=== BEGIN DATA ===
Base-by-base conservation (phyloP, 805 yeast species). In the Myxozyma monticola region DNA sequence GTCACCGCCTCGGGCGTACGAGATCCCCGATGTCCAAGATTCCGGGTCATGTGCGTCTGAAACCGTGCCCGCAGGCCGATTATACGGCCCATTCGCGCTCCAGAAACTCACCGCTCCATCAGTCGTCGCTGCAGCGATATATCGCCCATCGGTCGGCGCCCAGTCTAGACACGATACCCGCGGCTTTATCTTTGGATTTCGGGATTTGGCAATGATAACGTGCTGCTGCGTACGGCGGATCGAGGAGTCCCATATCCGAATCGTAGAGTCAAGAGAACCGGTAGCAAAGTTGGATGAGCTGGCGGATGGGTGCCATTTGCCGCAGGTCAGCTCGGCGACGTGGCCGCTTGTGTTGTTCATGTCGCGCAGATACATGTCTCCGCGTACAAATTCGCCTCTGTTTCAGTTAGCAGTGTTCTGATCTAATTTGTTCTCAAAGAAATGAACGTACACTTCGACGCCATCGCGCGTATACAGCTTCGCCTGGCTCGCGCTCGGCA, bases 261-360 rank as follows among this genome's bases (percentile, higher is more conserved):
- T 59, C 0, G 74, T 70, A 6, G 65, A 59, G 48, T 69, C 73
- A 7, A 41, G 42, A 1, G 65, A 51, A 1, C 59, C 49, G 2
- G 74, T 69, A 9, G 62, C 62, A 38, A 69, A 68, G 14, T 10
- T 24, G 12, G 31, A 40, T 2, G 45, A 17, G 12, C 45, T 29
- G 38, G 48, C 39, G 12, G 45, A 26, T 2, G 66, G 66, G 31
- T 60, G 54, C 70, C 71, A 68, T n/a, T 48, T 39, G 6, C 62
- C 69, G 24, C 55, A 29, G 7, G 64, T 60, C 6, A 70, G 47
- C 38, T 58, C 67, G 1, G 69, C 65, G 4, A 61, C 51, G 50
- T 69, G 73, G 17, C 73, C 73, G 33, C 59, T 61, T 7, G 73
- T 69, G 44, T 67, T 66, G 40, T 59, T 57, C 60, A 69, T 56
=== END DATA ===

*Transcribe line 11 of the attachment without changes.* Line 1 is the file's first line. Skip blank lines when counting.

- T 69, G 44, T 67, T 66, G 40, T 59, T 57, C 60, A 69, T 56